Louisiana has a lot of Oil Refinery and other oil related jobs but virtually none of it is HQ is Louisiana.

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Re: Houston 2015

Postby Highlander » Thu Aug 31, 2017 11:20 pm

earthling wrote:Highlander, any word if your previous residence got hit?


I don't think so, I lived in the burbs on relative high ground (albeit nothing is very high in Houston) and former neighbors I chatted with didn't have any appreciable flooding other than on the street and the lawns. Still, it would not have been a pleasant experience. But I have many friends and colleagues there that have lost their homes. And it's true that most people don't have flood insurance. I did not for the eight years I was there. I was not in a flood prone zone but it's incredibly flat and a prolonged localized hard rain can swamp any house. Private insurers will not cover floods in Houston, you have go through FEMA I believe and I think only those that live in flood prone areas are willing to expend the funds. I have several friends that did not have insurance and had 8' of water in their homes - needless to say, they stand to lose a lot.

I followed the events closely, most people were subject to some street flooding and the water level reached many people's front doors but unless you lived near a watercourse like the numerous bayous that crisscross the area, you were generally spared the catastrophic flooding. That said, many people who likely thought they were high enough that the nearby bayou would never reach them discovered that in the absence of topographic relief, water can and will move long distances across a horizontal plain. Once water started to be released from the flood control dams (partly because of the flooding of houses behind the dams), a lot of people in the city center started having catastrophic flooding that had been spared it from the past - and these are some pretty expensive homes in some cases.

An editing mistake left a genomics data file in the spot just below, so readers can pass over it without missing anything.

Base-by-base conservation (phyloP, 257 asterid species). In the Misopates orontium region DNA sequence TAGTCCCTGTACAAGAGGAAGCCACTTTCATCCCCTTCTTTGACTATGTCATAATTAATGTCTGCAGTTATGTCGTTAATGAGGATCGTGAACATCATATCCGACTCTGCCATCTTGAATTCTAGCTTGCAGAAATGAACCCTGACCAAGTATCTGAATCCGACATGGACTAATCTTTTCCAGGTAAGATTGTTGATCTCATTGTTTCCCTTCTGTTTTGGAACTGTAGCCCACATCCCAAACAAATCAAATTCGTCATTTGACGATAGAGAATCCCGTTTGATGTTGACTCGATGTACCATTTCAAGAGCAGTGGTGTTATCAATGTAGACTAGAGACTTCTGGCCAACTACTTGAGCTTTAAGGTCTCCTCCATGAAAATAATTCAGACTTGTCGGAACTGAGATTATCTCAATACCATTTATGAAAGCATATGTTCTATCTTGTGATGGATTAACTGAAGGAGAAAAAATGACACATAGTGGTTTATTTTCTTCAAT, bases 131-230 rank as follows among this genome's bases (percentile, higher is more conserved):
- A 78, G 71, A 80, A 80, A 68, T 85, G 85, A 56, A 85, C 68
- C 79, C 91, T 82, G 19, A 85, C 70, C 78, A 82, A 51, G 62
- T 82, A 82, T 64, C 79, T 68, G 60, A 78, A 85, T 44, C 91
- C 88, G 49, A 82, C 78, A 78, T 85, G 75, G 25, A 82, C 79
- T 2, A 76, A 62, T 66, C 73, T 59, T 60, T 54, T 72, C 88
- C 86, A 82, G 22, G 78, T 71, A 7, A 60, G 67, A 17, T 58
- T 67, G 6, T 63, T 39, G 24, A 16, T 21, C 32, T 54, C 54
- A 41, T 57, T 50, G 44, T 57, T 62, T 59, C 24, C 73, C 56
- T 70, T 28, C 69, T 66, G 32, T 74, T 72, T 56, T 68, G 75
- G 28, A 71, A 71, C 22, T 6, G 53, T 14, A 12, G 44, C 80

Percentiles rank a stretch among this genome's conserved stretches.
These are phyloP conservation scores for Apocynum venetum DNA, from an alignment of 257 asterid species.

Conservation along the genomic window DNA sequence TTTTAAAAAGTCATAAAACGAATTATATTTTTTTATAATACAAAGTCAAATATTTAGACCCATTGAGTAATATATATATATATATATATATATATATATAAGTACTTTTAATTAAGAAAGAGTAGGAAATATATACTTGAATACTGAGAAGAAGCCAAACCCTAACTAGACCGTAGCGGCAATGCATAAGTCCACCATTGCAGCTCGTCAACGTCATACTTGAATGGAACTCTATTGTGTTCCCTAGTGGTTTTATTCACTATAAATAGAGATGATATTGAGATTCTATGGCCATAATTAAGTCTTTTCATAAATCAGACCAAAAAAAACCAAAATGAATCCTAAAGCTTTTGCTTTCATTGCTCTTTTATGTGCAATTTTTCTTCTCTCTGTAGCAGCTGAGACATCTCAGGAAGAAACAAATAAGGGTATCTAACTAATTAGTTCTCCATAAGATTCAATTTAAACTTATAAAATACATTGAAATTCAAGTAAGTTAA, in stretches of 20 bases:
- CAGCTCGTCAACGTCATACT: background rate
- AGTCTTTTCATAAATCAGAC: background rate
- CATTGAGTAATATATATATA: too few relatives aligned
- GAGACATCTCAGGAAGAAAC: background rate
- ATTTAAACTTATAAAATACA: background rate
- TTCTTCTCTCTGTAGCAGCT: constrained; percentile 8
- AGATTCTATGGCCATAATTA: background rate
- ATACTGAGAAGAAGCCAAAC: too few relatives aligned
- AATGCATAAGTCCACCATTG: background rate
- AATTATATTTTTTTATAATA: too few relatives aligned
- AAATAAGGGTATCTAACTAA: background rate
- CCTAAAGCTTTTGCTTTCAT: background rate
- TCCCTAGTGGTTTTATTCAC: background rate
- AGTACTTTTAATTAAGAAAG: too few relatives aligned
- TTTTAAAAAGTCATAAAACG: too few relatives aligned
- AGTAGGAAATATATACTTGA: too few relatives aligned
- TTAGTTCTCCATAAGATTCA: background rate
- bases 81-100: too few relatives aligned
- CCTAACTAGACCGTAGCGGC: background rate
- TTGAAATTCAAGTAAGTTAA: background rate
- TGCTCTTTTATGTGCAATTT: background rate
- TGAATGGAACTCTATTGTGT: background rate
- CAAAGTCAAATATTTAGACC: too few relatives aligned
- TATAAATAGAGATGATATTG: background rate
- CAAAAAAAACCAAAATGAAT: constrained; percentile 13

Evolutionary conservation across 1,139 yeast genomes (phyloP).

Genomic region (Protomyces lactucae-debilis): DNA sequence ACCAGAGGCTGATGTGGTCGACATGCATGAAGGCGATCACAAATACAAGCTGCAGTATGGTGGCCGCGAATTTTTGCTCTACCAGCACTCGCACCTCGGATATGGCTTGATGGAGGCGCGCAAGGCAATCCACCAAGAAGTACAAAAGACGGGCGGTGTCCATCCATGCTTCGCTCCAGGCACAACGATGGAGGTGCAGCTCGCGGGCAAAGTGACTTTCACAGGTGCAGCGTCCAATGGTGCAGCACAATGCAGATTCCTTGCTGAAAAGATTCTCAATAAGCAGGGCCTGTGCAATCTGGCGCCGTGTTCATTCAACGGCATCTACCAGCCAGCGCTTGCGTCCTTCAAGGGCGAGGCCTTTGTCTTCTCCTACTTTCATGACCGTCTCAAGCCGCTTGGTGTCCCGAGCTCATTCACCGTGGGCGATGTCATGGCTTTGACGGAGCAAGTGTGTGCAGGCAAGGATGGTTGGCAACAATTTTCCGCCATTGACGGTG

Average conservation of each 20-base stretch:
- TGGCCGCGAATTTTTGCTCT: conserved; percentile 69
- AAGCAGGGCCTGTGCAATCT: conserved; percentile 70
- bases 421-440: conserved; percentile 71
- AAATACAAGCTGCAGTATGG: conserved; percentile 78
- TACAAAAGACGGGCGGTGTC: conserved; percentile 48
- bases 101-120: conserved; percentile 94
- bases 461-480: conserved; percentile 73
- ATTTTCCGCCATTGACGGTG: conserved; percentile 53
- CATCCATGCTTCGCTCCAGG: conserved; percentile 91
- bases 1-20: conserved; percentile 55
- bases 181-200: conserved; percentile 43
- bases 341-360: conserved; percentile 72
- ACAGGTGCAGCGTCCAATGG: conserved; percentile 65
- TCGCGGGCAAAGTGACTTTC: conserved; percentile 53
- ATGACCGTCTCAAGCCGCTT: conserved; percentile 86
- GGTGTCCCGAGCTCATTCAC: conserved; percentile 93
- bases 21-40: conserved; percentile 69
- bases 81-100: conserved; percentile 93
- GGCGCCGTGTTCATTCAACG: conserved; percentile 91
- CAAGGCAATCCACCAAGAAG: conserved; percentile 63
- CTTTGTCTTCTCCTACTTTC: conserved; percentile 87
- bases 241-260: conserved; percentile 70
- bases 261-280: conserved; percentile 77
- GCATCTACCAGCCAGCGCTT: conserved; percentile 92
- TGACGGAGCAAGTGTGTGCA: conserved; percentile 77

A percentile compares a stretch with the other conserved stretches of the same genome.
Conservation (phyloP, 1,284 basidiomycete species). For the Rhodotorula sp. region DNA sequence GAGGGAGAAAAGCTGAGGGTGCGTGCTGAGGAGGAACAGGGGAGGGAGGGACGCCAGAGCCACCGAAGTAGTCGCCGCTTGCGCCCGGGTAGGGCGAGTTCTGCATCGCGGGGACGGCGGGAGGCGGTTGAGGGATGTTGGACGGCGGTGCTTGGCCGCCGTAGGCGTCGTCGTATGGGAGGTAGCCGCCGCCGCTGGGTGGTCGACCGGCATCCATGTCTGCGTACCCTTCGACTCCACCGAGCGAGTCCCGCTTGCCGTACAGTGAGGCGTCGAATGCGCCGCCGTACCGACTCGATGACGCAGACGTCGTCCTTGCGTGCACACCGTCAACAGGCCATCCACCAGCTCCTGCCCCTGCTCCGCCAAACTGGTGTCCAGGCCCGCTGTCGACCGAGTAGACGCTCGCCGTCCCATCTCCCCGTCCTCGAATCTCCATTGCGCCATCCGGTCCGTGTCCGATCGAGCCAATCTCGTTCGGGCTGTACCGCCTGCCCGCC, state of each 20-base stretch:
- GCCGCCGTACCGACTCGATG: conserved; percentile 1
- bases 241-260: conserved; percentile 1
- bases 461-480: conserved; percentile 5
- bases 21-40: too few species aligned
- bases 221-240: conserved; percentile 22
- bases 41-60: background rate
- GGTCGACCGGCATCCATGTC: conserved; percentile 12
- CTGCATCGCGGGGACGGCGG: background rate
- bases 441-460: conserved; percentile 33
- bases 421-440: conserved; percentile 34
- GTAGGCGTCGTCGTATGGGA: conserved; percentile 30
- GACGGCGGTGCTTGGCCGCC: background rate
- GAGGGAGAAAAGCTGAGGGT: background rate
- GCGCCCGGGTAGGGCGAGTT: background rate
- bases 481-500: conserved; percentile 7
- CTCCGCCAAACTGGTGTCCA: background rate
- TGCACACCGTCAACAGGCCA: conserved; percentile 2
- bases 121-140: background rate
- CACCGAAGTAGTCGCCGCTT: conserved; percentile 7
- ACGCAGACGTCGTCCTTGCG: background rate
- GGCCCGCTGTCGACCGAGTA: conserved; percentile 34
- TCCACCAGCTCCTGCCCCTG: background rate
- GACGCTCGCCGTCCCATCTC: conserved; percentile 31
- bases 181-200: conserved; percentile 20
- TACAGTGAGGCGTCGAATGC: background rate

I did see my office in some photos. It's essentially underwater. Poignant to see a motor boat power past the entrance and operations at many companies were closed all weeks and will remain closed until after Labor Day.

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Re: Houston 2015

Postby Highlander » Thu Aug 31, 2017 11:34 pm

FangKC wrote:Another problem that Houston has is that many parts of the metro area are sinking. Neighborhoods that were built decades ago have sunk several feet, and are now flooding when in the past they didn't. This is because much of the water used in Houston comes from pumping ground water out of the aquifer. This causes the ground to sink.

http://www.houstonchronicle.com/news/houston-texas/houston/article/For-years-the-Houston-area-has-been-losing-ground-7951625.php


Simple compaction of recently deposited sediment on a passive margin coastal plain results in significant subsidence. Groundwater removal is really not even necessary.

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Re: Houston 2015

Postby pash » Fri Sep 01, 2017 12:17 am

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Last edited by pash on Thu Sep 21, 2017 5:57 pm, edited 1 time in total.